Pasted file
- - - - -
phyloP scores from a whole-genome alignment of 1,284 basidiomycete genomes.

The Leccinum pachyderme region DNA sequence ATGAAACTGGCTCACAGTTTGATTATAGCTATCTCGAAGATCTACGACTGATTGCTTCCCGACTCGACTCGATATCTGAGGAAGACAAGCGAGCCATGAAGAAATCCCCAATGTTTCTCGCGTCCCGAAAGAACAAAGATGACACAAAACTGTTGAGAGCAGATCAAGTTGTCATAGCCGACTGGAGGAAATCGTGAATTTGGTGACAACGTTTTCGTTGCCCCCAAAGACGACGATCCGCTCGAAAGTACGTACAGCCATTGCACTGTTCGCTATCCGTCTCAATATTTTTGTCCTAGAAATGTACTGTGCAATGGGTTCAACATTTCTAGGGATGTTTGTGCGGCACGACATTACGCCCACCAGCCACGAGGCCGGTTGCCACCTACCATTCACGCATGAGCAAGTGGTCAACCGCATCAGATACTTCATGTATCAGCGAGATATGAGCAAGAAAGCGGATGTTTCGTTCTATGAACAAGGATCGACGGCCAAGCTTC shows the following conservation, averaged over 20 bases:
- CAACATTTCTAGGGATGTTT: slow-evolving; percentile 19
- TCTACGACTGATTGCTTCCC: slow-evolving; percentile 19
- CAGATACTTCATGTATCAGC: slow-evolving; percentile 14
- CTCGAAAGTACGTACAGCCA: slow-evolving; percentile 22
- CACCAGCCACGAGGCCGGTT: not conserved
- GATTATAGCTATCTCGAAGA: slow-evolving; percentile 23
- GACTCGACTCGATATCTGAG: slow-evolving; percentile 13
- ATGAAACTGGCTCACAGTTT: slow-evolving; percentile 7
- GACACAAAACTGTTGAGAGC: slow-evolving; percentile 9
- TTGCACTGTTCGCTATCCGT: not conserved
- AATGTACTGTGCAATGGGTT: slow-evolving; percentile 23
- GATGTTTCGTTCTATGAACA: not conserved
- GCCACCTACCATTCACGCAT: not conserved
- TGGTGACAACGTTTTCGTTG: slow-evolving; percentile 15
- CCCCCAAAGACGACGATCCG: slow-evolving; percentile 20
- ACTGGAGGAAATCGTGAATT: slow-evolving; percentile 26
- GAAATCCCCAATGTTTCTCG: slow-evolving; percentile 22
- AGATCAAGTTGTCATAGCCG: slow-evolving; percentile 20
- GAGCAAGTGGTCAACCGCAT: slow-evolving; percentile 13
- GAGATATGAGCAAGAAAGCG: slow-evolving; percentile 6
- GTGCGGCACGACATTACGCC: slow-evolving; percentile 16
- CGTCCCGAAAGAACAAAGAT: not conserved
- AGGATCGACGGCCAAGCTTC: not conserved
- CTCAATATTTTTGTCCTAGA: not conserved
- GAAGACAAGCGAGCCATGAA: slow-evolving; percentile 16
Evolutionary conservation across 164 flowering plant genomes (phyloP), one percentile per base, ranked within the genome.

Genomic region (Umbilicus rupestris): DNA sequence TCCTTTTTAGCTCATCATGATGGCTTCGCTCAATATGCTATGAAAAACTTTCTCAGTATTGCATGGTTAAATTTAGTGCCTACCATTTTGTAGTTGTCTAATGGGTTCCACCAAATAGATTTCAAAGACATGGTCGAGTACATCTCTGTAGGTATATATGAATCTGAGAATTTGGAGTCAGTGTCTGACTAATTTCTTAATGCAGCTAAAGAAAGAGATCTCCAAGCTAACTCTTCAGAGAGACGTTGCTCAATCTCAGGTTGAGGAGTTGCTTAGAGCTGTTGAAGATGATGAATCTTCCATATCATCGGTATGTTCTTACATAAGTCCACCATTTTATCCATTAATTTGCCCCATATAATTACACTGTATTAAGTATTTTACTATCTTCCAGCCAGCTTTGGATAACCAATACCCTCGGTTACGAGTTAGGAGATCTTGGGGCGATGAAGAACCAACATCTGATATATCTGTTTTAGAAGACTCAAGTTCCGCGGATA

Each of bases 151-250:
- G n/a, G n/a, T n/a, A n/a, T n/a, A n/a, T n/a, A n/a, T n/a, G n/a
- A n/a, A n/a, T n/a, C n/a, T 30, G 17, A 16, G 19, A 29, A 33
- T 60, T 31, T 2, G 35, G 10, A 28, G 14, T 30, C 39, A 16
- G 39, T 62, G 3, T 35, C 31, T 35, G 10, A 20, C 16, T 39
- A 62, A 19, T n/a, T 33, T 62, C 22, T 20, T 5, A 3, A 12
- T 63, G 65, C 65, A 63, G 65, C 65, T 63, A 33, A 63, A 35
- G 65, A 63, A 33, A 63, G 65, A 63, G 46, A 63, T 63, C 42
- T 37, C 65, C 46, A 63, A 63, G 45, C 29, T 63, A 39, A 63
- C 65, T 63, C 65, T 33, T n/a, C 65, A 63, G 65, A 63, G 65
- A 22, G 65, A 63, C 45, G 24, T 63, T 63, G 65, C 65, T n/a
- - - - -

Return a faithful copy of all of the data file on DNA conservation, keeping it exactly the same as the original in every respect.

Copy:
phyloP scores from a whole-genome alignment of 1,284 basidiomycete genomes.

The Leccinum pachyderme region DNA sequence ATGAAACTGGCTCACAGTTTGATTATAGCTATCTCGAAGATCTACGACTGATTGCTTCCCGACTCGACTCGATATCTGAGGAAGACAAGCGAGCCATGAAGAAATCCCCAATGTTTCTCGCGTCCCGAAAGAACAAAGATGACACAAAACTGTTGAGAGCAGATCAAGTTGTCATAGCCGACTGGAGGAAATCGTGAATTTGGTGACAACGTTTTCGTTGCCCCCAAAGACGACGATCCGCTCGAAAGTACGTACAGCCATTGCACTGTTCGCTATCCGTCTCAATATTTTTGTCCTAGAAATGTACTGTGCAATGGGTTCAACATTTCTAGGGATGTTTGTGCGGCACGACATTACGCCCACCAGCCACGAGGCCGGTTGCCACCTACCATTCACGCATGAGCAAGTGGTCAACCGCATCAGATACTTCATGTATCAGCGAGATATGAGCAAGAAAGCGGATGTTTCGTTCTATGAACAAGGATCGACGGCCAAGCTTC shows the following conservation, averaged over 20 bases:
- CAACATTTCTAGGGATGTTT: slow-evolving; percentile 19
- TCTACGACTGATTGCTTCCC: slow-evolving; percentile 19
- CAGATACTTCATGTATCAGC: slow-evolving; percentile 14
- CTCGAAAGTACGTACAGCCA: slow-evolving; percentile 22
- CACCAGCCACGAGGCCGGTT: not conserved
- GATTATAGCTATCTCGAAGA: slow-evolving; percentile 23
- GACTCGACTCGATATCTGAG: slow-evolving; percentile 13
- ATGAAACTGGCTCACAGTTT: slow-evolving; percentile 7
- GACACAAAACTGTTGAGAGC: slow-evolving; percentile 9
- TTGCACTGTTCGCTATCCGT: not conserved
- AATGTACTGTGCAATGGGTT: slow-evolving; percentile 23
- GATGTTTCGTTCTATGAACA: not conserved
- GCCACCTACCATTCACGCAT: not conserved
- TGGTGACAACGTTTTCGTTG: slow-evolving; percentile 15
- CCCCCAAAGACGACGATCCG: slow-evolving; percentile 20
- ACTGGAGGAAATCGTGAATT: slow-evolving; percentile 26
- GAAATCCCCAATGTTTCTCG: slow-evolving; percentile 22
- AGATCAAGTTGTCATAGCCG: slow-evolving; percentile 20
- GAGCAAGTGGTCAACCGCAT: slow-evolving; percentile 13
- GAGATATGAGCAAGAAAGCG: slow-evolving; percentile 6
- GTGCGGCACGACATTACGCC: slow-evolving; percentile 16
- CGTCCCGAAAGAACAAAGAT: not conserved
- AGGATCGACGGCCAAGCTTC: not conserved
- CTCAATATTTTTGTCCTAGA: not conserved
- GAAGACAAGCGAGCCATGAA: slow-evolving; percentile 16
Evolutionary conservation across 164 flowering plant genomes (phyloP), one percentile per base, ranked within the genome.

Genomic region (Umbilicus rupestris): DNA sequence TCCTTTTTAGCTCATCATGATGGCTTCGCTCAATATGCTATGAAAAACTTTCTCAGTATTGCATGGTTAAATTTAGTGCCTACCATTTTGTAGTTGTCTAATGGGTTCCACCAAATAGATTTCAAAGACATGGTCGAGTACATCTCTGTAGGTATATATGAATCTGAGAATTTGGAGTCAGTGTCTGACTAATTTCTTAATGCAGCTAAAGAAAGAGATCTCCAAGCTAACTCTTCAGAGAGACGTTGCTCAATCTCAGGTTGAGGAGTTGCTTAGAGCTGTTGAAGATGATGAATCTTCCATATCATCGGTATGTTCTTACATAAGTCCACCATTTTATCCATTAATTTGCCCCATATAATTACACTGTATTAAGTATTTTACTATCTTCCAGCCAGCTTTGGATAACCAATACCCTCGGTTACGAGTTAGGAGATCTTGGGGCGATGAAGAACCAACATCTGATATATCTGTTTTAGAAGACTCAAGTTCCGCGGATA

Each of bases 151-250:
- G n/a, G n/a, T n/a, A n/a, T n/a, A n/a, T n/a, A n/a, T n/a, G n/a
- A n/a, A n/a, T n/a, C n/a, T 30, G 17, A 16, G 19, A 29, A 33
- T 60, T 31, T 2, G 35, G 10, A 28, G 14, T 30, C 39, A 16
- G 39, T 62, G 3, T 35, C 31, T 35, G 10, A 20, C 16, T 39
- A 62, A 19, T n/a, T 33, T 62, C 22, T 20, T 5, A 3, A 12
- T 63, G 65, C 65, A 63, G 65, C 65, T 63, A 33, A 63, A 35
- G 65, A 63, A 33, A 63, G 65, A 63, G 46, A 63, T 63, C 42
- T 37, C 65, C 46, A 63, A 63, G 45, C 29, T 63, A 39, A 63
- C 65, T 63, C 65, T 33, T n/a, C 65, A 63, G 65, A 63, G 65
- A 22, G 65, A 63, C 45, G 24, T 63, T 63, G 65, C 65, T n/a